March 19, 2020
(Courtesy: Jacksonville Business Journal)
Citizens Property Insurance, which employs 800 people in downtown Jacksonville, has seen the writing on the wall when it comes to tech talent on the First Coast.
“It’s becoming more challenging for us to be able to fill some of the critical positions we have here, especially now that we have a strong economy and low unemployment rates here in Florida,” said Citizens Human Resources Director of Learning and Development Palicia Francis. “Whether you’re for-profit or not-for-profit like we are, we’re all competing for that same talent.”
It became clear to Citizens, a not-for-profit government entity created by the Florida legislature in 2002, that to have a talent pipeline in the future, it needed to build one.
Enter Florida State College at Jacksonville.
Citizens is partnering with FSCJ to prepare students for jobs in application development and in IT security and risk. Through a 98-hour program, students will earn industry standard credentials, and some may land paid internships or jobs at Citizens. The inaugural class begins March 17.
Citizens had reached out to a few universities about a partnership, but FSCJ’s proximity to Citizens’ downtown office and its variety of certification and degree programs won out. The company views the partnership as a pilot program.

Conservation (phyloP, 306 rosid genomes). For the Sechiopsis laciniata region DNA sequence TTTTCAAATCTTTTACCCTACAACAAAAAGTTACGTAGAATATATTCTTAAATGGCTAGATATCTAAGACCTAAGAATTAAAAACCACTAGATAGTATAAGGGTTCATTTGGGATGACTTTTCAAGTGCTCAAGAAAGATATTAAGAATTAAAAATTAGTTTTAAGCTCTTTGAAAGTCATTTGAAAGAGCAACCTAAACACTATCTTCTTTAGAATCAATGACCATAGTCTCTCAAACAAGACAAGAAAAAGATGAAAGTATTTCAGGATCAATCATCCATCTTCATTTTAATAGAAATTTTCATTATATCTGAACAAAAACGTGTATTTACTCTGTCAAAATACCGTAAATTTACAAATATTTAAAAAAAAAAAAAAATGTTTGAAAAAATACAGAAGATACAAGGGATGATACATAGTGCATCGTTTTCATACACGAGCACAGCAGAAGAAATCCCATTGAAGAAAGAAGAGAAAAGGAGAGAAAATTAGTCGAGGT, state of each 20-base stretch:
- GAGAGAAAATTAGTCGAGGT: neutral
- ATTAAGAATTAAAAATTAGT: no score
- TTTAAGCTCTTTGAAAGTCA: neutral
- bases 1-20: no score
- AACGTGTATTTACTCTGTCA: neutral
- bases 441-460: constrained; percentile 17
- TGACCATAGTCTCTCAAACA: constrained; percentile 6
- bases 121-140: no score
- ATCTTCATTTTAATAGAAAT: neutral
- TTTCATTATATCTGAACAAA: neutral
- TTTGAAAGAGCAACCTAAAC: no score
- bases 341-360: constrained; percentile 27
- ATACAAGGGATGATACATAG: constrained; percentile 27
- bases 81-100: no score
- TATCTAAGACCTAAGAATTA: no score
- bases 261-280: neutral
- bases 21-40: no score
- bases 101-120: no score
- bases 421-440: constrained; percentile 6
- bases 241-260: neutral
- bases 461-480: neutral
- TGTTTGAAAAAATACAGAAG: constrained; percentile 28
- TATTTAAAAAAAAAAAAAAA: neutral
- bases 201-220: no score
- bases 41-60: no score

“Let’s just see what we can pull together to offer where it’s a win-win for both of us,” Francis said. “They’re attracting students, and we’re also working with them to build an IT certification program that will help us build a talent pipeline into Citizens … We don’t know where this will grow from here, but we thought this will be a good starting point.”
Students that complete the program earn two certifications: Microsoft Certified Azure Fundamentals and CompTIA Security Certification.
“They get certifications as part of the program that will help them be eligible for a potential internship [at Citizens], and it gives them an entry point into the technology field,” said Arihant Jain, assistant director of IT Shared Services.
“We’re not looking to grow,” said Francis. “This is more to have that bench strength and that pipeline for when those critical positions become vacant.”